For stocks it gets more complicated and there are various methods of doing stocks. I'll mention two of them. By the way, what I'm going to say here is highly simplified details. There are many nuances to doing this which I'm not going to get into here. But one is historical method where you would look at the actual rate of return of stocks minus the return on bonds over some very long period of time. Go back as far as you can to the data and you would say that would be my estimate of the equity risk premium, in other words, the difference between the expected return on stocks and the expected return on bonds. So, let's say, that was 4%, for example. But of course, yields during that historical period were very different than what they were today. So what you do is you take that historical equity risk premium and you add it to whatever bonds are yielding today. So, if the historical premium was 4%, bonds are yielding 2%, 4% plus 2%, then 6% might be your expected return. That's one method.

Another method is based upon the observation that the return on a stock or a stock index -- in this case we're talking about as an asset class -- is its dividend yield. The dividend divided by price, plus the rate of growth of the price of the stock index. Now, the problem is, how do you forecast the price appreciation of stocks? The dividend yield is easy because we can just observe that. We just look at what the dividends are paying now divided by what prices are today. There are several methods of doing that.

One might be grounded in the idea that over the long run a stock's price should follow its growth of its fundamental variables, the things that sort of grow with it fundamentally, so dividend growth. You might say let's look at what the dividend growth was historically or earnings growth and you would then add that to your dividend yield. So if that growth rate was 3%, 2% plus 3%, would be 5% in that example.

Another approach is instead of looking to the stock market itself look at something you think that is very much connected to the stock market, such as the economy. So, if economic growth was 3% you might use that as your basis for saying, okay, I think the stock market is going to grow the same way of the economy and that's what dividend yields are today.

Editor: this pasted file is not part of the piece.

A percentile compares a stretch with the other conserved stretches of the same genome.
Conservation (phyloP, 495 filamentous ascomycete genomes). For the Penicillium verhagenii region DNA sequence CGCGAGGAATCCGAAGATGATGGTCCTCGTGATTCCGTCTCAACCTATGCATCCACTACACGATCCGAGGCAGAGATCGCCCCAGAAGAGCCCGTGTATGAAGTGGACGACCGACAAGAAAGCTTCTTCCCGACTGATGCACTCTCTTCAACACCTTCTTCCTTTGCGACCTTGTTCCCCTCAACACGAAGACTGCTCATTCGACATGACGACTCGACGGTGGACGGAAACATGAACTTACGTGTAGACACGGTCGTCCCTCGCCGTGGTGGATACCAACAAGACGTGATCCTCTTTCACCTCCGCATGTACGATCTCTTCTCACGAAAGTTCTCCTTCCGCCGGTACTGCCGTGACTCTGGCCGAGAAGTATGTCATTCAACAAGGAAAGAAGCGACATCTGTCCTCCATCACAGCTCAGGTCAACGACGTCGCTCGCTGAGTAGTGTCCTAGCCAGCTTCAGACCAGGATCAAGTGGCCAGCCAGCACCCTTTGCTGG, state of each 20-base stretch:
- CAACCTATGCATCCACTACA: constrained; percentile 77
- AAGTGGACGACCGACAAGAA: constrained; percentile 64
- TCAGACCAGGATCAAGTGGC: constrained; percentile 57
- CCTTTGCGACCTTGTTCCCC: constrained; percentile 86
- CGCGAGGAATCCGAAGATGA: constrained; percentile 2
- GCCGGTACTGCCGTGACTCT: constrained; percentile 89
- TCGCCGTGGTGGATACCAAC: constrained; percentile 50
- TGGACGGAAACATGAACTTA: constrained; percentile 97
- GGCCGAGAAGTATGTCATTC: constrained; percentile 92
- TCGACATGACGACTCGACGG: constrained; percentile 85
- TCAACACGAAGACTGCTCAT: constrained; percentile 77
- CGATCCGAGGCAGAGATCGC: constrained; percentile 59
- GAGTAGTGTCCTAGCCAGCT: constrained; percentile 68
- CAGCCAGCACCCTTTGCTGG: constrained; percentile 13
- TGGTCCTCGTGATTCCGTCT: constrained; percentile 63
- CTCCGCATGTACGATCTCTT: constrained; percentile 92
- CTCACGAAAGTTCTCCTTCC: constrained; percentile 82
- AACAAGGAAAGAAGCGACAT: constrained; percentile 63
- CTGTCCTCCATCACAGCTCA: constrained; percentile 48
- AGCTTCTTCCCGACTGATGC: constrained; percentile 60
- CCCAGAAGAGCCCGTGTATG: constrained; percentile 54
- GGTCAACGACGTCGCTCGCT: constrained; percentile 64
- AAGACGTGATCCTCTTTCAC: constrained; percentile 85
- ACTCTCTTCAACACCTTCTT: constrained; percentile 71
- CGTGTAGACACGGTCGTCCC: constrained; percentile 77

**Charest: **Okay. Now, you've mentioned earlier that it's not an absolute number. We're looking at ranges of returns for our forecast. How much of a margin of error should investors expect to get if they see that, for example, expected returns for Canadian equities are 5%? What kind of margin of error are we looking at?

**Kaplan: **Well, yeah, if we're looking at in terms of just how different the returns can really be from these expected returns, of course, that's where the risk comes in. So, looking at its volatility is a helpful way of doing that.

**Charest: **Speaking of that, we're showing right now to our viewers a list of some of the expected returns for the major asset classes as calculated by our colleagues in the Morningstar Investment Management Division. What can you tell us about these numbers?

**Kaplan: **Yeah. Our colleagues prepared these numbers using some of the principles that we were just discussing a few minutes ago. Expected returns mean that one year expected return, the centre of that distribution. So, let's look at the first asset class; Canadian large-cap equity, 7.4% per year. However, if you look at the last column, which says, standard deviation, this is the volatility or the risk I've been talking about that we really have to look at in conjunction with that expected return. When I put those two numbers together, we forecast a long-term growth rate on Canadian large-cap equity of 5.9% which you can see is considerably less than the expected return.

**Charest: **Thank you very much, Paul. A lot of useful information there. For more on Morningstar Canada's RRSP checkup week, please look at the links that are right below the video player and check back with us regularly for more news and updates.